Festivals are a great part of Indian culture, as well as an important part of tradition. There are numerous festivals celebrated all over India, some of them are celebrated commonly by people of all religious beliefs, while some are exclusively celebrated by people of a particular faith. Not only do these festivals spread a great deal of joy among people, but they also increase harmony and social integrity. Let’s look at some of the most celebrated festivals in India, all of which are celebrated on a large scale throughout the country.
The festivals of colors as many call it; Holi is generally celebrated in the months of February or March. According to Hindu mythology, it is on this day, that Prahlad, a saint, killed Holika and did also cause the demise of Hiranyakashyap, a devil.
People all over the country celebrate this festival with children playing and throwing colors through balloons and pichkaris, while older ones celebrate the same by applying gulaal on each other’s cheeks. Numerous types of delicious treats are made, with gujiya being the most popular ones. Although this festival is celebrated on an equal scale all over India, cities of Uttar Pradesh such as Banaras (Varanasi) and Mathura take it to another level with lath-maar Holi being celebrated there.
After the festival of color comes the festival of light. Most people in India know that Diwali is marked upon as a day on which Lord Ram returned to his kingdom after an exile of 14 long years. His subjects welcomed him to his kingdom by lighting up diyas as well as candles all over town. Generally celebrated in the month of October or November, Diwali in India does consist of firecrackers which are burnt in huge amounts across the nation. Typically, the day starts with people exchanging pleasantries with each other and is later followed by a Laxmi Pooja in the evening. Once done, children as well as parents start bursting and having fun with crackers such as the sky-shots and rockets.
One of the most important festivals in the history of Hindu mythology is Navratri. Lasting nine days (s the name says it,) Navratri is only celebrated by the people following Hindu culture. Women are involved in celebrating this festival in which each day is dedicated to a particular goddess of Hindu mythology such as Durga, Kali, etc. Each of these goddesses are prayed over and offerings are made to their names. People fast for nine days and only eat and survive on natural products such as fruits. Those who cannot fast for complete nine days, do fast on the first and the last day of Navratri. The festival of the fast is ended after feeding any nine girls who on that day are considered as the nine goddesses to whom offerings have been made.
Immediately followed after Navratri, Dussehra is a festival which is celebrated to commemorate Lord Rama killing Rava’. Although there are no family rituals involved in this festival, during Dussehra fairs are organized which last for around a week or so. Ram Leela are organized across the country and so are various competitions. On the day of Dussehra or ‘Vijaydashmi’ as many call it, the effigies of Ravan along with his brother Kumbhkaran and Meghnath are burnt which is definitely a site to see.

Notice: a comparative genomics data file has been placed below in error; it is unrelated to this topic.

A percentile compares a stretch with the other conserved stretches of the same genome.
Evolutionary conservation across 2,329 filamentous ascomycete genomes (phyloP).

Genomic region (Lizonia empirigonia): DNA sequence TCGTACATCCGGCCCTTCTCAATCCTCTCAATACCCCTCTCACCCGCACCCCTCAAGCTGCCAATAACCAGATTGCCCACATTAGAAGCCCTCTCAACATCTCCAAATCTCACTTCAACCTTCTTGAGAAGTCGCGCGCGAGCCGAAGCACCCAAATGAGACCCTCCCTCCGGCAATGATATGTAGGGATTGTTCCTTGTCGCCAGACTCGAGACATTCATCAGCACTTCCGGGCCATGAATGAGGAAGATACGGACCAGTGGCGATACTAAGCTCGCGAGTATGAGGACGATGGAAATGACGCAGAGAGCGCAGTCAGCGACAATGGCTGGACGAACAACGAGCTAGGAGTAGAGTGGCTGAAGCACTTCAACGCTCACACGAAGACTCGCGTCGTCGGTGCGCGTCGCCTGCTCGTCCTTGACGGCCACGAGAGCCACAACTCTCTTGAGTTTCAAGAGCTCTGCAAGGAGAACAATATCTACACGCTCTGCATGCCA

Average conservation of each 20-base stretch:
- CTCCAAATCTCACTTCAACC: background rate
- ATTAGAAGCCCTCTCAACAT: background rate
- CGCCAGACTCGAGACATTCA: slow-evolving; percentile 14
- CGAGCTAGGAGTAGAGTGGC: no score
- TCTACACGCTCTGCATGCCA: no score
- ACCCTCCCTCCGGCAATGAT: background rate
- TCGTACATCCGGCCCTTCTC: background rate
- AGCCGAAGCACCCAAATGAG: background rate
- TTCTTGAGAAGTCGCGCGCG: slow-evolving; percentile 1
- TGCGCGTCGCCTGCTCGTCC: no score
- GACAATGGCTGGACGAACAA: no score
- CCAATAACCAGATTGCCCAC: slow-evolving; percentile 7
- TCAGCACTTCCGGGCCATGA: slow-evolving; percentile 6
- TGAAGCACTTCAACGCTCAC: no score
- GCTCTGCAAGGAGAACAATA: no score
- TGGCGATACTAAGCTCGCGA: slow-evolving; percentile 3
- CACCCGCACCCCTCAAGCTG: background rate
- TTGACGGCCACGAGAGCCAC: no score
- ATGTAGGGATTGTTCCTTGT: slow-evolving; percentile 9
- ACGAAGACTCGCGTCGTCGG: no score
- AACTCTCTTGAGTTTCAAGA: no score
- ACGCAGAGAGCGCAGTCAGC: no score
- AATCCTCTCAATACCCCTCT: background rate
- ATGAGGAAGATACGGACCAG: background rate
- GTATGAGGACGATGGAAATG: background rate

5. Ganesh Chaturthi
A very popular festival celebrated in Maharashtra is Ganesh Chaturthi. This festival is celebrated to commemorate the birth of Lord Ganesha, son of Lord Shiva. This 10-day long festival is celebrated by installing statues of Lord Ganesha and praying to him for wealth and prosperity. Modak, a special type of sweet, are prepared and offered to Ganesh and later distributed among family. Ten days after this, the statue of Lord Ganesha is paraded through streets and later submerged into a water body.
6. Krishna Janmashtami
A popular festival of North India, Krishna Janmashtami is celebrated as on this day it is believed that Lord Krishna was born. Lakhs of people visit the Mathura-the birth place of Lord to make offerings which are generally items made of milk as during his younger days Krishna loved eating curd and butter. His devotees observe a fast until the midnight of Janmashtmi and visit nearest temples or bring his statue home believing that Krishna will bring prosperity in their life. The fun part of this festival is the Handi-Tod competition in which a Handi (vessel) is hung high, and a human pyramid is formed to climb up to the Handi and break the same.
One of the most popular festivals of Kerala is Onam. People of Kerala celebrate this festival with great enthusiasm. They believe on this day their King Mahabali will come home. Also called the ‘harvesting festival,’ Onam is a ten-day long festival during which people decorate their homes, lay out flowers and make a design, all to welcome their great king.
Festivals in India
India is a country of diversity, and hence there are many more festivals celebrated across the country. However, these seven are festivals that are celebrated and followed by masses. Planning your trip around one of these festivals will enrich your trip.
- TransIndia Travels, https://www.transindiatravels.com/
- Incredible India, https://www.incredibleindia.org/content/incredibleindia/en.html
- On our site: We love India. Take a look at more articles about India!
- Cover photo by Nancy Zaffaro.
- Holi, Photo by Steven Gerner, CC BY-SA 2.0
- Diwali, Photo by UrbanUrban_ru, CC BY-SA 2.0
- Navatri, Photo by Narendra Modi, CC BY-SA 2.0
- Dussehra, Photo by Abhisek Sarda, CC BY 2.0
- Ganesh Chaturthi, Photo by Thejas Panarkandy, CC BY 2.0
- Krishna Janmashtami, Photo by Harshanti, CC BY 2.0
- Onam, Photo by US Consulate Chennai, CC BY-ND 2.0